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Re: Support for hard drives > 2 TB?
from "Michael van Elst" <mlelstv%serpens.de@localhost>:
> mueller6724%bellsouth.net@localhost ("Thomas Mueller") writes:
> >I wouldn't need the boot partition to boot > 2 TB. I would have a
> >partitioning scheme like
> Booting probably requires 512byte sectors.
> >1: FreeDOS <= 8 GB (so FAT32 cluster size can be 4 GB)
Here I meant for the cluster size to be 4 KB, not 4 GB.
> FreeDOS requires a classic MBR and 512byte sectors. The
> MBR then limits you to 2TB.
I think, though I may remember wrong, that GPT allows a traditional MBR for
OSes that don't recognize GPT, and data to be accessed by those OSes, but such
an OS can access only 2 TB. I don't want more than 8 GB for FreeDOS. But I
think on the newer computers, BIOS recognizes USB, so that I could run FreeDOS
from a USB stick. I think the big-drive firmware can make sector size look
like 512 bytes?
> >2: NetBSD, subdivided for swap, /home, maybe /boot, /, maybe /usr (not in
> >that order)
> You could add a GPT, this would make the whole disk accessible
> to NetBSD. However, the GPT standard wants a dummy MBR that
> prevents GPT-non-aware tools from trying to use the disk. This
> is not really a problem, except for standard tools that just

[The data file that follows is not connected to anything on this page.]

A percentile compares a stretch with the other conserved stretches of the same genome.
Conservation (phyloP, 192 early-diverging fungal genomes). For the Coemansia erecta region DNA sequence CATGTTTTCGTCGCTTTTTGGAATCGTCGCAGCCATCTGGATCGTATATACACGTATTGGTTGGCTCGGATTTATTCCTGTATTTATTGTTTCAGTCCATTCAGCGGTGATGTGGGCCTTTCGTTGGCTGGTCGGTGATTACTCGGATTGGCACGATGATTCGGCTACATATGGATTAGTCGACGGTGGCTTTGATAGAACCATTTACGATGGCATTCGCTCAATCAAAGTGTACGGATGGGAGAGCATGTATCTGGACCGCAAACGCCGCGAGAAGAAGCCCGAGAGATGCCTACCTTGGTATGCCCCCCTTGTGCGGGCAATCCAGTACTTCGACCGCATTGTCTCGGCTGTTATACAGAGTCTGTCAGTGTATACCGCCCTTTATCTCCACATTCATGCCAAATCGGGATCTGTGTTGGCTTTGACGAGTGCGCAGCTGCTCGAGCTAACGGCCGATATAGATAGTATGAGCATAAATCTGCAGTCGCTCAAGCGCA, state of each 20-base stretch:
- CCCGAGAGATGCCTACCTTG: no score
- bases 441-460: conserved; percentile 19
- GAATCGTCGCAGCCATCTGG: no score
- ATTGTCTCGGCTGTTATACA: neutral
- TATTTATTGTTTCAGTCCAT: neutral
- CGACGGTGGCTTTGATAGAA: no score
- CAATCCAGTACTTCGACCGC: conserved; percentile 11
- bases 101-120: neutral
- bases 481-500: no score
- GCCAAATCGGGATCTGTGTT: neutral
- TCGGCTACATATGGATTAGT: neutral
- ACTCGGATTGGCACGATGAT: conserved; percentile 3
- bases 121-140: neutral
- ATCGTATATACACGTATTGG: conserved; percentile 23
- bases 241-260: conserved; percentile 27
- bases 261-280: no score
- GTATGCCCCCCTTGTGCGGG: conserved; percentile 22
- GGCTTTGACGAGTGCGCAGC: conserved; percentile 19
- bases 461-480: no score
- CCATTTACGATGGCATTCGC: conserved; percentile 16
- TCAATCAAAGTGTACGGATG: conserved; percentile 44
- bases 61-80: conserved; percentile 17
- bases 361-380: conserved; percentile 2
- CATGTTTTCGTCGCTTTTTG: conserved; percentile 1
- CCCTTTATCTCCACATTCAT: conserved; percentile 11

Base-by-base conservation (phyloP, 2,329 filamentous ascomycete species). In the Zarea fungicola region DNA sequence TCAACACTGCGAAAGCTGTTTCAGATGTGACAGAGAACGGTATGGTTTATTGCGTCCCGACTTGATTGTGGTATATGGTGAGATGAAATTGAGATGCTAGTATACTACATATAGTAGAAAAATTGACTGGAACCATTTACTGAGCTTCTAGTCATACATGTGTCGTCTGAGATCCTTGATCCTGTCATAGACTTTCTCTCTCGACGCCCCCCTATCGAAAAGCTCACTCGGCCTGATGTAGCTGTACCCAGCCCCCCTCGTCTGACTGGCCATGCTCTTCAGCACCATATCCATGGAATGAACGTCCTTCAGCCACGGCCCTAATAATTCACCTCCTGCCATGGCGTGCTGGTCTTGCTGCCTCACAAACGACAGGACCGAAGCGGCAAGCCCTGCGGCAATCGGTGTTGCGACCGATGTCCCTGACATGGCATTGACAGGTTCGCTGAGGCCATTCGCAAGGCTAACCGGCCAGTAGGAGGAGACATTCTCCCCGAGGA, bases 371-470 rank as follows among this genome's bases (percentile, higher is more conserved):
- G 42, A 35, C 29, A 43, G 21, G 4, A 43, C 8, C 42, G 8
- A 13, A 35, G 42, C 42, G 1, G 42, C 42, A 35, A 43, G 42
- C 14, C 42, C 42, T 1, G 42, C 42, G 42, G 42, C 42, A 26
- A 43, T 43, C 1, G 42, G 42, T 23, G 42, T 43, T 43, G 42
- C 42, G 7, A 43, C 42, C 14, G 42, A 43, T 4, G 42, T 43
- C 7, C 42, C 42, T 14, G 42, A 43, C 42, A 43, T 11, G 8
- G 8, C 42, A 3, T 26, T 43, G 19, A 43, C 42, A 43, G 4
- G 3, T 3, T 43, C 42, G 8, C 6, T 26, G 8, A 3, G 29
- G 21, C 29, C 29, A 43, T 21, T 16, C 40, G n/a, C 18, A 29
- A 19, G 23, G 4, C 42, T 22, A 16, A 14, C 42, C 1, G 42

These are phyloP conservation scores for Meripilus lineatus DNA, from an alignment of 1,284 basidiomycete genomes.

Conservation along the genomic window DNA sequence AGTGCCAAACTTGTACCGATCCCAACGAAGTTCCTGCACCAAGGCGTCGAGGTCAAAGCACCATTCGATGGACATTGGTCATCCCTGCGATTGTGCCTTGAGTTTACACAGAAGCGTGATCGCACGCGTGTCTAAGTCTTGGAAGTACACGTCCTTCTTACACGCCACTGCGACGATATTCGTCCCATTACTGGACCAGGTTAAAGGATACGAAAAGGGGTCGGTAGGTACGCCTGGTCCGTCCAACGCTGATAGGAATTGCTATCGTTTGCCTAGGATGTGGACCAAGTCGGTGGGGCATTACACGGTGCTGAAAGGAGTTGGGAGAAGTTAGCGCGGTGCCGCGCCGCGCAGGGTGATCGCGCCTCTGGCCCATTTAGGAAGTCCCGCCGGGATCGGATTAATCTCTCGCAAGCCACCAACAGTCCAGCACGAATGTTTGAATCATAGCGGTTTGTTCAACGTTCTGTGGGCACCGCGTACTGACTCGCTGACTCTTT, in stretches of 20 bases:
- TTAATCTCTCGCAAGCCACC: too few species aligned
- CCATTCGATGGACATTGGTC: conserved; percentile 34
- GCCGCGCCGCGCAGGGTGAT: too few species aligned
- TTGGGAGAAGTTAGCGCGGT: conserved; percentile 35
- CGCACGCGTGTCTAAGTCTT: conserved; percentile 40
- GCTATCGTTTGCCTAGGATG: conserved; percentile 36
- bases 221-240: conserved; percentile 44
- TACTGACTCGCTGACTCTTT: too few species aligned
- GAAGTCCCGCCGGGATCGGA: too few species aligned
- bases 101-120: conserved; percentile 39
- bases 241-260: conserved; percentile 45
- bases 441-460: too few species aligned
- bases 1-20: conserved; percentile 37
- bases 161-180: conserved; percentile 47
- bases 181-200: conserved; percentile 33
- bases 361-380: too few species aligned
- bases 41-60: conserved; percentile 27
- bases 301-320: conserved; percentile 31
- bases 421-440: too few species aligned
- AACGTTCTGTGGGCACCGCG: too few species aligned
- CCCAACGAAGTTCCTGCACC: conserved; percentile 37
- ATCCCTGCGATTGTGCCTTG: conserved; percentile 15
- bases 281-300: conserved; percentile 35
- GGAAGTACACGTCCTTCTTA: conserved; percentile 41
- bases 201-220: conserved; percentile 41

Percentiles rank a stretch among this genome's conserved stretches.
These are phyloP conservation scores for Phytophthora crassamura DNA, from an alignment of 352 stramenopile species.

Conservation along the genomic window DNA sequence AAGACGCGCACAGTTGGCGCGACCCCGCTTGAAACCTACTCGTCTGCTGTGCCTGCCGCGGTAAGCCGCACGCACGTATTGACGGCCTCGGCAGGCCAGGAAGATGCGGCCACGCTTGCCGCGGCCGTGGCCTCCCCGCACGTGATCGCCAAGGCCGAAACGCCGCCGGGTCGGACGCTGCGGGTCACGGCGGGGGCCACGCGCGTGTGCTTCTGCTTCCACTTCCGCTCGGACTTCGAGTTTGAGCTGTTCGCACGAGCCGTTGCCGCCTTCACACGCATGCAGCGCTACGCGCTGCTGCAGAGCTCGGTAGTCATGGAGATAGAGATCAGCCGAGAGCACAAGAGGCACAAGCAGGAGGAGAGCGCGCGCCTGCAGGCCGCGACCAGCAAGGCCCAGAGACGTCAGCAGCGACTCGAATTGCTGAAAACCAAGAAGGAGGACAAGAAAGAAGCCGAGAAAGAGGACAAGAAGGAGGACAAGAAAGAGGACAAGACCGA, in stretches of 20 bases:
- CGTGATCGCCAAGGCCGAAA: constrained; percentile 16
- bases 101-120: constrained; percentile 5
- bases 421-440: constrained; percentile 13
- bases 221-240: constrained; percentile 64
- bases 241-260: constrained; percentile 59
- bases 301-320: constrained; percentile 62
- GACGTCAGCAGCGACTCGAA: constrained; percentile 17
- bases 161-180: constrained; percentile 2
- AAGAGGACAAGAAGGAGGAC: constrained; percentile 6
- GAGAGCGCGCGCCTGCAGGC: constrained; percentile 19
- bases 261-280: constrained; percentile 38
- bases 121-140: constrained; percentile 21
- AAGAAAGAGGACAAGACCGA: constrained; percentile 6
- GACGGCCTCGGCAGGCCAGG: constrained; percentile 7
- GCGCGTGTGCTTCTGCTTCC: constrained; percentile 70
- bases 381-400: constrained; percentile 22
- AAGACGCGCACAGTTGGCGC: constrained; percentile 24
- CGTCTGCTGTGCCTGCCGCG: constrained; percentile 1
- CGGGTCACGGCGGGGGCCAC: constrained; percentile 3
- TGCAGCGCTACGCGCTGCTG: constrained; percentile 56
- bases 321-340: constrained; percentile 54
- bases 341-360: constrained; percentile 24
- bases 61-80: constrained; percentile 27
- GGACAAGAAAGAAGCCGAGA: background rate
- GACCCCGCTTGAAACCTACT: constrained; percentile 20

> overwrite your MBR when you write the GPT and vice versa.
> Booting is still done from the MBR. The bootcode can use
> a disklabel (or the default disklabel computed from MBR)
> to find the root partition. This must be within the first
> 2TB and you need to guarantee the proper alignments between
> MBR, disklabel and GPT partitions.
> It is probably easier to boot the kernel from FreeDOS using
Or if dosboot doesn't work, as it hasn't since 5.0.2, I can make a giant floppy
image, like 30 MB, newfs for ffsv1, copy the necessary boot, and installboot,
then copy the desired kernel(s): copy image to a DOS or ext2fs partition and
boot using grub4dos. grub4dos can read an ext2fs partition even if the rest of
> There was some effort to create a GPT aware bootloader,
> but I don't know the results.
> >3: FreeBSD
I think now FreeBSD supports hard disks > 2 TB.
> >4: Extended partition with logical partitions for swap, /home, possibly more
> >than one Linux (one would be Gentoo), maybe nonbootable extra data
> >partitions (try xfs?).
> Linux could probably use the same GPT. Again this is probably
> a problem with the partitioning tools.
> Linux however already has a GPT aware bootloader.
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